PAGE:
This question-and-answer guide is meant to help you gain perspective about how your love story stacks up against the great, memorable love stories of all time.
Copy and paste it into a document (or personal blog post), and write down your answers. If you want, you can copy and paste the questions into our comments section and answer them there!
If you haven’t already, be sure to read our article The ONE Thing All Great Love Stories Have In Common. It may help you when you take this quiz!
1. What is the setting for your love story? (Hint: Ideally, the setting is interesting, unexpected, unusual, or fascinating. Are you using your setting to augment the action of your love story?)
2. Are your characters’ objectives/desires clear—to the reader, if not to the characters themselves? Why do these characters want to be together? (Hint: Attraction doesn’t always have to be reasonable, but it does have to have reasons.)
3. How will having a successful relationship benefit each character (practically, emotionally, financially, etc.)? (Hint: The more a character stands to gain, the more likely the reader will cheer for the relationship to work out—and the harder they’ll cry if it doesn’t.)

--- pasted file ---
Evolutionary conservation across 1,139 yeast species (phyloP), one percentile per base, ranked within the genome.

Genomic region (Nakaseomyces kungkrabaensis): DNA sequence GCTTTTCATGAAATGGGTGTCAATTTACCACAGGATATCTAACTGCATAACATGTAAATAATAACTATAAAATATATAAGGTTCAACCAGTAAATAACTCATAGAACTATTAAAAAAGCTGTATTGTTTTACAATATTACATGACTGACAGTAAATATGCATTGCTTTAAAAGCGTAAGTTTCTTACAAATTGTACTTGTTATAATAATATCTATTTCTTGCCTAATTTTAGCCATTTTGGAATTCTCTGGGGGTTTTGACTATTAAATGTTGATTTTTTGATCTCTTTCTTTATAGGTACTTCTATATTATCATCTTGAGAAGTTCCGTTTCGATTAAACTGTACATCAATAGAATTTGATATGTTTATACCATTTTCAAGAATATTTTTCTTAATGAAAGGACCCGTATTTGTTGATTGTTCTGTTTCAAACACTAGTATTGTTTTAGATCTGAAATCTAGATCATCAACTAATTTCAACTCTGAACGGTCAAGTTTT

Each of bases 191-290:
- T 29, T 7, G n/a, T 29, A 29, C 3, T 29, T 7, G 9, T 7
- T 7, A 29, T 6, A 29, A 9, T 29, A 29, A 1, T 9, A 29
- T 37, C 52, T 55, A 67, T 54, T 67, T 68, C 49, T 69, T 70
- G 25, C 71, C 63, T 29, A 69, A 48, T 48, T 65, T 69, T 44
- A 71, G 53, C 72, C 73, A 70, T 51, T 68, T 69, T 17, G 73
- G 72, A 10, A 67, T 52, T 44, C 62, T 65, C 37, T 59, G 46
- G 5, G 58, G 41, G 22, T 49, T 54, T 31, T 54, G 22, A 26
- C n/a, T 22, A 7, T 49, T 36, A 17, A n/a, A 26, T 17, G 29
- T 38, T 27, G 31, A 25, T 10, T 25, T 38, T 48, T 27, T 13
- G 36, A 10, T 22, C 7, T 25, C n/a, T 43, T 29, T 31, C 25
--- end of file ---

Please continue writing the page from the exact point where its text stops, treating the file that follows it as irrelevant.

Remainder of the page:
4. What issues complicate the relationship? What reasons do they have for NOT being together? (Hint: They’d better be good reasons…we’re talking really good. Concrete issues trump vague, hazy notions of “we can’t be together just because I kinda feel that way.” The stronger the reason for the characters to be apart, the more likely the reader will root for them! Take a look at how famous authors complicate their love stories.)
5. Is there a sense of destiny, serendipity, or some other sense of the inevitable working within your love story—whether your lovers are fated to succeed or fail? (Hint: You need not say flat out that there’s a cosmic current at work; having a strong subtext of destiny is sometimes a stronger choice.)
6. What do your characters stand to lose, or how will they suffer, if the relationship fails? (Hint: If the answer is “they will have broken hearts,” your story might not have enough punch. Why? Because broken hearts are as much a fact of life as cereal for breakfast. At some point, everybody suffers a broken heart—so that in and of itself may not be enough to twist readers’ heartstrings. If you want your love story to resound, your characters will need to suffer more than just a typical broken heart: they’ll need to risk having a life-crushing, soul-altering, “I will join a convent/jump off a bridge/never, ever love again” broken heart).
One final tip: Want to study the great romantic stories more deeply? Think of your favorite, then answer these questions about it. You’ll see how authors raise the stakes for a (potential) broken heart!
Please feel free to share the Writer’s Relief Love Story Self-Test with your writing groups, with other writers on your social networks (click the share buttons below), and with your blog readers.
QUESTION: What do you think? Tell us how these questions illuminated your current love story or romantic subplot.